A Risk Factor For Heart Attack in Older People

by Brenda Williams

Posted on Thursday 9th of October 2008

People worry about their cholesterol and most of us have this checked as part of an annual physical. This is very wise for middle-aged men and women, as, at that age level, high cholesterol is a high risk factor for heart attack.

However, there is another high risk factor that increases with age and many people are unaware of it. As you get older, the amount of homocysteine in the blood naturally increases. And high levels of homocysteine have been associated with a high risk of both heart attack and stroke. Homocysteine is an amino acid, which can damage arteries if it builds up in the blood.

Medical scientists first made this discovery when they studied people with homocystinuria. Homocystinuria is a rare inherited disease in which the levels of homocysteine in the blood become excessively high. It was observed that people with homocystinuria developed severe heart problems in adolescence and also in childhood.

Further studies of people with premature heart disease and stroke revealed moderately high levels of homocysteine in their blood even though they did not have homocystinuria.

In addition to older people, high levels of homocysteine are also found in smokers, people with hypertension and high cholesterol and people with a sedentary lifestyle.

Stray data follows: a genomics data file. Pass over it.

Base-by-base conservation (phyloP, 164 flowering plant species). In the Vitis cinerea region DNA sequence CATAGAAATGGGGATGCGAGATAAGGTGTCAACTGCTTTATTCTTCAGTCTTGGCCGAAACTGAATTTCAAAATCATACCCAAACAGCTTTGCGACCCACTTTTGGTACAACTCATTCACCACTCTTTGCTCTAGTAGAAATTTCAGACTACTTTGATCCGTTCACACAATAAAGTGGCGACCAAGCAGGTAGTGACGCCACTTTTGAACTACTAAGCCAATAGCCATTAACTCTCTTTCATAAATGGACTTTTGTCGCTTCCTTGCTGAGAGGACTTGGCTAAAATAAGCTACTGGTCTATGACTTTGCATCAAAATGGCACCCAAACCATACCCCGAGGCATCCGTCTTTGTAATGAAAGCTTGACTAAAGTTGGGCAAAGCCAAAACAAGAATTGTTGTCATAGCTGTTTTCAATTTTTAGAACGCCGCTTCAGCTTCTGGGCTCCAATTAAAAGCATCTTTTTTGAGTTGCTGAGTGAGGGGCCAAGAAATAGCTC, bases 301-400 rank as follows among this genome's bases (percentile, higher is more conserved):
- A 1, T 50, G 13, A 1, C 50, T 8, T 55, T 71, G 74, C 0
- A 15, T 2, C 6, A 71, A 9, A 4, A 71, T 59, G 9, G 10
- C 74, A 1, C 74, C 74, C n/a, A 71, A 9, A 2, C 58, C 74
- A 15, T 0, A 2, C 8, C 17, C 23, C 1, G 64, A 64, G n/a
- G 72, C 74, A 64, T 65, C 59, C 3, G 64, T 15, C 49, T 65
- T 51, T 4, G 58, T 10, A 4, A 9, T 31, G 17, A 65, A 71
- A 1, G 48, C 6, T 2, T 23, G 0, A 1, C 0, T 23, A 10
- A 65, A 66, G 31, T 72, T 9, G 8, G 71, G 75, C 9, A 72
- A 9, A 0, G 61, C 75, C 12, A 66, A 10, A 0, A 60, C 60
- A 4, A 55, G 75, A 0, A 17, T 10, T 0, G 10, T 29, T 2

However, homocysteine levels in the blood can be controlled. Scientists have also discovered that high levels of homocysteine are associated with low intake of folic acid.

A research study of 80,000 nurses conducted over 14 years concluded that individuals with the highest intake of folic acid had a lower risk of heart attack. The results of this study prompted the national movement to add folic acid to bread. This is also why many physicians recommend that older people take a 400 mcg. daily supplement of folic acid.

Liver, citrus fruits (especially orange juice), and dark, leafy green vegetables are rich in folic acid. It is also found in meat, cereal and various flours. However, most people do not consume the quantity needed which is why doctors recommend supplementation.

In addition to folic acid, there are two other B vitamins that help control homocysteine levels – Vitamins B-6 and B-12. Medical researchers have found that older people are very often deficient in both B-6 and B-12. It is very important when supplementing with folic acid, to ensure that one does not have a Vitamin B-12 deficiency. This should be checked with a physician.

B-6 is a water-soluble vitamin, which helps metabolize the amino acids that the body uses to create cells. As people age, they become less efficient in absorbing this vitamin. Women have more problems because they have a lower calorie intake than men. Vitamin B-6 deficiency is also very common in people with high alcohol consumption.

The best food sources of Vitamin B6 are chicken, fish, pork, whole grains, legumes, bananas, raisins, sunflower seeds and leafy green vegetables.

Your body also needs Vitamin B-12 to manufacture red blood cells. However, B-12 is found only in animal products. Vegetarians who avoid animal products are particularly at risk for a vitamin B-12 deficiency. So are older people with stomach disorders.

Medical research has now firmly established that the B vitamins are heart protectors and daily intake reduces the risk of heart disease.

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